But the energy of chocolate is what I love the best. Tropical in nature, chocolate brings a warm and dry energy to our bodies. With its astringent character, chocolate is the perfect catalyst for digesting fat and protein (which is why it makes the perfect mole sauce…a traditional bitter chocolate sauce served with fatty meats like pork or fowl…even with vegetarian ‘fatty’ foods). This warm and dry energy aids our bodies in moving stagnant energy, alleviating sluggishness, but relaxing the body at the same time.

But what about the caffeine? Trace amounts only, my friends, so unless you are supremely sensitive to the effects of this natural stimulant, you won’t be kept up at night from the chocolate you had at lunch.

So how did chocolate get such a bad rap? Well, it’s not the chocolate…in its pure state, chocolate is bitter. Originally consumed as a hot liquid, either thick or thin, laced through with hot spice and cinnamon, chocolate tasted nothing like the cloyingly sweet candy we call chocolate today. This version of chocolate, however, had little appeal for European taste, so sugar was added…then butter…and frankly, it was downhill from there. As chocolate became a common food, the quality of it was compromised, artificial flavorings added to ‘create’ a depth of flavor and chocolate became the enemy of our health.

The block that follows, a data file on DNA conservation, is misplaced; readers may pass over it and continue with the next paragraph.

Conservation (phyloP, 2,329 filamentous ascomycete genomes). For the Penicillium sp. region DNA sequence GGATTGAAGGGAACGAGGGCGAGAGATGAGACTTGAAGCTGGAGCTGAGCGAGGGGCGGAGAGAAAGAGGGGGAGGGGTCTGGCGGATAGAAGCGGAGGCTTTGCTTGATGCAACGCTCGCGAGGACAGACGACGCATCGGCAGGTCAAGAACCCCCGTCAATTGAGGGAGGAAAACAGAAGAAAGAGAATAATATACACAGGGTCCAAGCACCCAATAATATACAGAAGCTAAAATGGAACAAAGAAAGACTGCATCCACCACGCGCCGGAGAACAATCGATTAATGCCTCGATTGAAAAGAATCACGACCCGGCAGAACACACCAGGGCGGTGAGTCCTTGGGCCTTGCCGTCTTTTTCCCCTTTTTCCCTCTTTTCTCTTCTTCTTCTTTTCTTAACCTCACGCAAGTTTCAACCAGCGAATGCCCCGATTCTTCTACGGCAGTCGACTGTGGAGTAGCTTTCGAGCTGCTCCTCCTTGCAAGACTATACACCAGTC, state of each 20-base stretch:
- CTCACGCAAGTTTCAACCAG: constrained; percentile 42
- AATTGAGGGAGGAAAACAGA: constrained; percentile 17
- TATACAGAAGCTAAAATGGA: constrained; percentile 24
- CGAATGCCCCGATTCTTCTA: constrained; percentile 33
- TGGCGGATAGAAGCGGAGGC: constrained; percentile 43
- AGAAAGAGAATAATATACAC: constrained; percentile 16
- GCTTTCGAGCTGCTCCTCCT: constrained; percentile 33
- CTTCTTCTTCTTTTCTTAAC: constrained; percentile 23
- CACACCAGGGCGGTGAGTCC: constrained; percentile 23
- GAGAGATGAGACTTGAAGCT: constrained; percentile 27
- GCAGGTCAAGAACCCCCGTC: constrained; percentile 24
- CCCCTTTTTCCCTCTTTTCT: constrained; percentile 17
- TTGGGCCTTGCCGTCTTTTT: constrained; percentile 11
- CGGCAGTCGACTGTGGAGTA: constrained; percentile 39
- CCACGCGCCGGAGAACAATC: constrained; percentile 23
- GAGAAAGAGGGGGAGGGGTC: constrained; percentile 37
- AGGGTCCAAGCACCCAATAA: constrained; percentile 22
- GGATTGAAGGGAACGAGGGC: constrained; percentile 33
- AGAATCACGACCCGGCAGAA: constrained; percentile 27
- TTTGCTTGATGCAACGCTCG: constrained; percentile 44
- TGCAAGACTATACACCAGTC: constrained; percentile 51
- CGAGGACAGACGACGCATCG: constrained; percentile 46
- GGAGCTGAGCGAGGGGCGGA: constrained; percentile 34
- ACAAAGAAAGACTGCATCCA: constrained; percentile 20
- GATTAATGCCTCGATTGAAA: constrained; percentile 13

All that aside, there is a way to enjoy chocolate without compromise to your health. First and foremost, try to remember that something this rich and delicious is calorically dense…and calorically dense foods will make us fat if we eat them in excess…period. Next, if the chocolate you are eating is loaded with refined sugar, dairy fat and other additives, it has crossed the line from good quality chocolate to junk food…deadly for our health…oh, sure the occasional treat at a restaurant won’t kill you or your dietary patterns, but just remember that ‘occasional’ means now and then, not ‘since the last occasion.’